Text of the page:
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Furniture’s Secret Ingredients – the Toxic Truth

05/21/19

Author:

Mellissa Nguyen, Program Services Manager, Environmentally Preferred Sourcing

At home or in the workplace, the furniture you live with has likely been chosen for comfort, function and aesthetic quality. The last thing that you think about when pulling up to a desk or sitting on a couch are the chemicals lurking inside them – the hidden, secret ingredients. Because 90% of our time is spent indoors, it’s worth asking: Is the furniture you, your employees and your patients live ­with – and on – created with chemical safety in mind?

There are 80,000 chemicals on the market today and most have not been adequately tested for safe use in everyday products such as furniture. Compounding the potential for harm, several common chemicals used in furniture manufacturing “off-gas” continuously, which can collect in dust that we inhale and ingest.

While consumer awareness of these potential hazards is growing, health care organizations are seeking out furniture options that do not contain these chemicals and looking to their group purchasing organizations to assist with options and accountability measures from their suppliers. To minimize the toxins with the potential to affect your patients, employees, yourself and your family, focus on eliminating these five hazardous chemicals that are commonly included in furniture’s “secret ingredients.”

Fluorinated chemicals are used for their stain-, oil-, and water-resistant properties in fabrics. Unfortunately, these chemicals persist for hundreds of years – bioaccumulating in our bodies and the environment. Unlike the other chemicals addressed here, fluorinated chemicals remain in our bodies and the environment even after they are removed from our surroundings. Highly fluorinated compounds are found in 98% of Americans and have been linked to kidney and testicular cancer, elevated cholesterol, decreased fertility, thyroid problems and decreased immune response to vaccines in children.

Vinyl (short for polyvinyl chloride or PVC) is used to make stain-resistant fabrics as well and lasts longer than other materials, so it fills landfills less often than non-vinyl equivalents, an environmental plus. However, the Environmental Protection Agency has classified PVC as a known human carcinogen. During the manufacturing process, the heating of PVC releases chemicals that are linked to a rare form of liver cancer called angiosarcoma, exposing factory workers. Other chemicals from PVC when released indoors, can trigger nervous system disorders and birth defects. In house and building fires, PVC releases chemicals that are not only dangerous to inhabitants but to firefighters and rescue workers as well.

According to tests by the U.S. Consumer Product Safety Commission and other groups, flame retardant chemicals, which are found in furniture cushion foam, weren’t effective against fires – the cover fabric ignites anyway. It doesn’t reduce fire severity or provide increased escape time. Flame retardants are, however, linked to cancer, reduced IQ and hyperactivity. During its manufacturing and disposal, flame retardant chemicals leach out of the products into the air and water.

When the temperature or humidity goes up, so does the amount of formaldehyde released into the air. Adhesives, plastics, plywood and particle board contain formaldehyde and, according to the Healthy House Institute, it takes about six to 10 years to completely off-gas formaldehyde, a known carcinogen. Additionally, prolonged exposure has been shown to cause allergies to other chemicals patients were not previously allergic to.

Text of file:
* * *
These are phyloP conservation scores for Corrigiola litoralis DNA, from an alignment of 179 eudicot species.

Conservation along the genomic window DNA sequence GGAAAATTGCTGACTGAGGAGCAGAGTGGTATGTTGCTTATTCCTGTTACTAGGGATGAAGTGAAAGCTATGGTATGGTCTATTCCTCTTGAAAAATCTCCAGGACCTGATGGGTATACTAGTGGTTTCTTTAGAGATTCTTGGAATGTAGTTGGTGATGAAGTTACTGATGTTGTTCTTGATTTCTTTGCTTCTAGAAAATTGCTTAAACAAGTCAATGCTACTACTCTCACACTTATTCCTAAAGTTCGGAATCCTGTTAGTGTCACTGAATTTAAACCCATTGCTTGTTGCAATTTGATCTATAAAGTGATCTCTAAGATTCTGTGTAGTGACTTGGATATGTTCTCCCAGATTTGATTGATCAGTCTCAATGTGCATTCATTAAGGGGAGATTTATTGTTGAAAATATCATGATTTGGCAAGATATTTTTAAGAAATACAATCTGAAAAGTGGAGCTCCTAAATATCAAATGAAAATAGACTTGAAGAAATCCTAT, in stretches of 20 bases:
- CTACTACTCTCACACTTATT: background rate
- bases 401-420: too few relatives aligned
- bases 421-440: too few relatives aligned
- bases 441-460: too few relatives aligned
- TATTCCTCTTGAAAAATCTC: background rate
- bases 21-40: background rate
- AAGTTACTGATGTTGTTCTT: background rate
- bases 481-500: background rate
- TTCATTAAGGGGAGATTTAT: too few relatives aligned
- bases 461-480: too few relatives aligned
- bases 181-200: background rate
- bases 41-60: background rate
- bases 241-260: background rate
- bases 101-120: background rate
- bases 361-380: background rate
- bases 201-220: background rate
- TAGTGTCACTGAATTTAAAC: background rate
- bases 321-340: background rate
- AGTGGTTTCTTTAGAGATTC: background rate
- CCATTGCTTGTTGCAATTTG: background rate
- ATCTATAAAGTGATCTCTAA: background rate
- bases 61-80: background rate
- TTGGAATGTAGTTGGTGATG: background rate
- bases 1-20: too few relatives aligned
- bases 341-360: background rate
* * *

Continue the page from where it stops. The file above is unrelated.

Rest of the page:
Antimicrobials in furniture have not been shown to reduce the spread of infection. In fact, widespread use of antimicrobials have contributed to antibiotic resistance. These chemicals give the user a false sense of security and reduced attention to cleaning and disinfection. With no significant proven benefit, antimicrobials contribute to the increased costs of products and materials. Adverse health effects of antimicrobials include but are not limited to endocrine, thyroid, and reproductive problems as well as increased allergies in children.

As a health care provider and consumer, what can you do?

1. Purchase products that are free of the five hazardous chemicals (vinyl, formaldehyde, antimicrobials, flame retardants and fluorinated chemicals).

2. Minimize your contact with dust: wash your hands before eating, open windows for good ventilation, wipe down surfaces often with water and vacuum often.

3. Look for labels and third-party certifications that have standards for furniture to ensure the manufacturer is adhering to strict criteria.

4. The Environmentally Preferred Sourcing Toolkit from Vizient is a great resource for supply chain professionals to help identify and implement sustainability practices that positively impact the health care supply chain.

Knowing the truth about your furnishings and avoiding the toxins in your purchases will help you, your patients and employees, as well as your loved ones, reduce their exposure to chemicals and improve human and environmental health.

About the author. In her role as program services manager for Vizient, Mellissa Nguyen implements strategies for the company’s industry-leading Environmentally Preferred Sourcing Program. She collaborates with Vizient members, suppliers and internal stakeholders to develop and implement data, tools and resources that can be used to make decisions that improve human and environmental health. Nguyen has a BSBA in Information Systems, an MA in International Trade Policy and an MBA in environmental sustainability. She uses her experience as a Returned Peace Corps Volunteer, her passion in sustainability, and nearly a decade in the GPO experience to affect sustainable change.

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